Czech Republic Day 12: Kutna Hora and the Sedlec Ossuary (Bone Church)


Herein you discover the reason I became obsessed with going to Czech Republic.

But first I had to leave Jicin. I hired a driver to drive me from Jicin to Kutna Hora because the train connections would have taken all day. The driver picked me up at the pension. He emerged from the car in a giant puff of cigarette smoke. It was impressive. That had to be at least a half a pack of cigarettes to create that much smoke. He was like some sort of nicotine fueled magician appearing in a puff of brimstone. Maybe he was but I wouldn't know. He wasn't the talkative type.

He drove me through many small towns and villages, past fields looked over by dramatic clouds, the sun glowing coldly through the heads of dead sunflowers and silvered fields of cut grain.


Central Bohemia

And then we were in Kutna Hora. He dropped me off at Hotel U Kata. And here we meet the executioner I mentioned in my last post. U Kata means executioner. Yes, I'd gone from Pension Hell to Hotel Executioner. I swear I didn't do this on purpose but it was perfect anyway. It's called Executioner because the hotel is located where the gate through which the Executioner was allowed into the the city used to stand. It has very nice rooms, although I immediately took out my left knee on the corner of the bed and thus spent my first five minutes there jumping around that very nice room like an idiot and cursing like a sailor.

Kutna Hora is a beautiful old town in central Bohemia, a little over an hour east of Prague. It was once one of Europe's most important cities. Celts, then Slavs, lived in this area but the town really got going with the creation of the first Cistercian monestary in Bohemia, Sedlec Monastery in 1142. But it would be silver mining that put Kutna Hora on the map, silver from a mountain that was part of the monastery property. Around 1300 a royal mint was established here. The town rivaled Prague economically, culturally, and politically from the 14th through the 16th centuries.





I ventured out, it being around 9:30 am or so, and took the train from Kutna Hora mesto (just down the street from the hotel) to Kutna Hora halavni nadrazi (the main train station). I was headed toward Sedlec, a town 2 miles northeast of Kutna Hora.  I was bound for the Sedlec Ossuary, the famous Bone Church. This is what brought me to Prague. About 9 years ago I saw a photo of it on the internet and knew I had to go there. Thus began an obsession with getting to the Czech Republic. I mean the need to go hear has consumed me for years!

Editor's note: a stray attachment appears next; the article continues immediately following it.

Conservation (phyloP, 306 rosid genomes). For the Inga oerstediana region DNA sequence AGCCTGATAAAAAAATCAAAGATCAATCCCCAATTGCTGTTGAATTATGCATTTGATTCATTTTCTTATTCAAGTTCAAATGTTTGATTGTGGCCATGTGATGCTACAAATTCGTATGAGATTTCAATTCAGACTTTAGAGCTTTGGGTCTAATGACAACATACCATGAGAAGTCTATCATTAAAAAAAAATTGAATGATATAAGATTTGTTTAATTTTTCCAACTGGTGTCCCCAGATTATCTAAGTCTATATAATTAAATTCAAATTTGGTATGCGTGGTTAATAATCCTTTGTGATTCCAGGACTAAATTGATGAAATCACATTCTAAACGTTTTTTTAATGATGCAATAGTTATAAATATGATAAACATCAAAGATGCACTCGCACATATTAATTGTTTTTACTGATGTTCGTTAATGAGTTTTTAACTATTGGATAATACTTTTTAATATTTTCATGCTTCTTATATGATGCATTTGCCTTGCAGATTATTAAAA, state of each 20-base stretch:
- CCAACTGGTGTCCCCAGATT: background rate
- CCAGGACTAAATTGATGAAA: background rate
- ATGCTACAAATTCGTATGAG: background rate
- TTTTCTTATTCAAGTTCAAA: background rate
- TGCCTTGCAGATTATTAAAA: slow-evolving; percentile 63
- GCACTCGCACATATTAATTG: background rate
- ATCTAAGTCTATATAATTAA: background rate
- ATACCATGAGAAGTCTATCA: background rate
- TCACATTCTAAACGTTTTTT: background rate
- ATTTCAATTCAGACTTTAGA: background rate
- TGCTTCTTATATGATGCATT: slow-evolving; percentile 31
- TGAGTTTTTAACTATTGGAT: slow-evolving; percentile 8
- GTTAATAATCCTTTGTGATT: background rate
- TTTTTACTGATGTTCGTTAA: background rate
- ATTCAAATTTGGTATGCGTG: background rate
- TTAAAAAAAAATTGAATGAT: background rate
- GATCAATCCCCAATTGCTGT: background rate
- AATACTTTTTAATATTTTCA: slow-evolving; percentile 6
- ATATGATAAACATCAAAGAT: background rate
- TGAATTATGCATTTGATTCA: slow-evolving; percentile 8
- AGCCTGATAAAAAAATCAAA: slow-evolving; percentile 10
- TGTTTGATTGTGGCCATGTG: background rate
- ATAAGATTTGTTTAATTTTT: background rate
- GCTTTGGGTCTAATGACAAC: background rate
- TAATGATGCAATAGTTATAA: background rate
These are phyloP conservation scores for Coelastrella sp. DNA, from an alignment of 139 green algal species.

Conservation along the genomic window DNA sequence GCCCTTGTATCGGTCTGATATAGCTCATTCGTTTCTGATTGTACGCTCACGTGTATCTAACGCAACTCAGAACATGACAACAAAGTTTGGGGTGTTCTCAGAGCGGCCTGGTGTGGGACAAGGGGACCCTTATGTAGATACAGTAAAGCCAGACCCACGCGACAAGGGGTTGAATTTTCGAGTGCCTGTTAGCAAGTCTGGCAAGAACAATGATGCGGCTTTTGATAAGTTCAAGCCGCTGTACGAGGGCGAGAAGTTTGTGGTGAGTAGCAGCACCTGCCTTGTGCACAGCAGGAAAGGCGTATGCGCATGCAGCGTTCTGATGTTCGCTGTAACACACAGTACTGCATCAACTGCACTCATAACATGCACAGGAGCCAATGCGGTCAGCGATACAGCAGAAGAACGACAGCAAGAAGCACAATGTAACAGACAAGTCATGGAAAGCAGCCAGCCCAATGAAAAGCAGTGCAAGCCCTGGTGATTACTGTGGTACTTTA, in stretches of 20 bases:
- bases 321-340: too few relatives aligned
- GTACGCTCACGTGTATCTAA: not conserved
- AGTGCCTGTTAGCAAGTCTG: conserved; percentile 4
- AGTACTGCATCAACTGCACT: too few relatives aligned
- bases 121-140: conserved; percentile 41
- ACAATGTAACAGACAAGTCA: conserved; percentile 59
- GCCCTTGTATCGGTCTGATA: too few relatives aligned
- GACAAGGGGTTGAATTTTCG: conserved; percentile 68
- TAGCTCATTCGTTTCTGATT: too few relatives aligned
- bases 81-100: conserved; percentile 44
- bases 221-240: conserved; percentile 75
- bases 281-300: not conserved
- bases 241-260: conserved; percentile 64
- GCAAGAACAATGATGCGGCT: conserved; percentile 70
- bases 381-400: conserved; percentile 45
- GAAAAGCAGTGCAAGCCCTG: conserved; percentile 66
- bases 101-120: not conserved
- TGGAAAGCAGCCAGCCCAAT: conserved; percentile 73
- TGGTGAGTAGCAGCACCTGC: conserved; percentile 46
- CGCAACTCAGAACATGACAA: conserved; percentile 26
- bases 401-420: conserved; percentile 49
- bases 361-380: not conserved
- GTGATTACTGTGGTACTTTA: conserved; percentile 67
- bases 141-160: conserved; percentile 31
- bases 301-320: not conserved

It's about a 10 minute walk to the Ossuary from the train station, and you'd think, given that the ossuary was why I was here, not just in Kutna Hora but in the Czech Republic, that I'd make a beeline for it. And I did until I ended up in the Church of the Assumption of the Virgin Mary and Saint John the Baptist. Why? Because it was there? I don't know, I just had to go in. It is a beautiful example of Gothic architecture (and of course there's baroque mixed in) and is unique because you can climb up under the roof and look at the vaulting from below.  The original Cistercian monastery located next to it is now a tobacco factory. I find that depressing.



Church of the Assumption of the Virgin Mary and Saint John the Baptist


Interior



Gothic ceiling with baroque painting.



The skulls of monks murdered during the Hussite Wars.



Amazing staircase.



Up in the attic looking down on top of one of the gothic vaults.



When the roof was reconstructed they used no metal nails.



The bones of St. Vincent. His head is made of wax. The bones are covered in gilt embroidery, red velvet, and pearls.

I then headed toward the Sedlec Ossuary, though I stopped off at one of the most unique public restrooms I've ever encountered. It had a convenience store in it. Seriously, you could buy cigarettes and a snack from the bathroom...


Formally known as the All Saints Church in the Sedlec Cemetary, here is the Ossuary, or Bone Church. They were in the process of ripping off the slate roof tiles.
 
Roof repairs.


Now it was time for the Sedlec Ossuary (Bone Church). It's a tiny little chapel sitting in the middle of a cemetery. As mentioned before, this first Cistercian monastery in Bohemia was founded here more than a hundred years before the discovery of the local silver deposits. With this discovery the monestary soon became the economic and cultural center of the area. The cemetery here dates back to the mid-13th century. Because the cemetery was sprinkled with dirt from the Holy Land people from all over, not just Bohemia, chose to be buried here because it was not your average hallowed ground. To add to these dignitaries, during the 1318 Great Plague over 30,000 people were buried here. The number increased in the 1400's during the Hussite Wars. The original cemetery chapel and ossuary had two floors, as it does now. Originally bones from abolished graves were piled around the chapel (upper floor) but later were removed to the lower area. In 1511, a partially blind monk piled the bones into pyramids. Further rearrangements happened in 1661, but the present form dates from 1784 when the Schwarzenberg family took over the monastery property. They hired wood carver Frantisek Rint, and two members of his family, to create the current design. Rint may have used the remains of nearly 40,000 people to decorate the chapel. This giant momento mori sits here to remind us of the limits of human existence but also to reinforce our respect for life.



Entrance way


The chapel



The chandelier. It allegedly uses every bone in the human body. I'm thinking the stapes didn't make it but I don't have proof.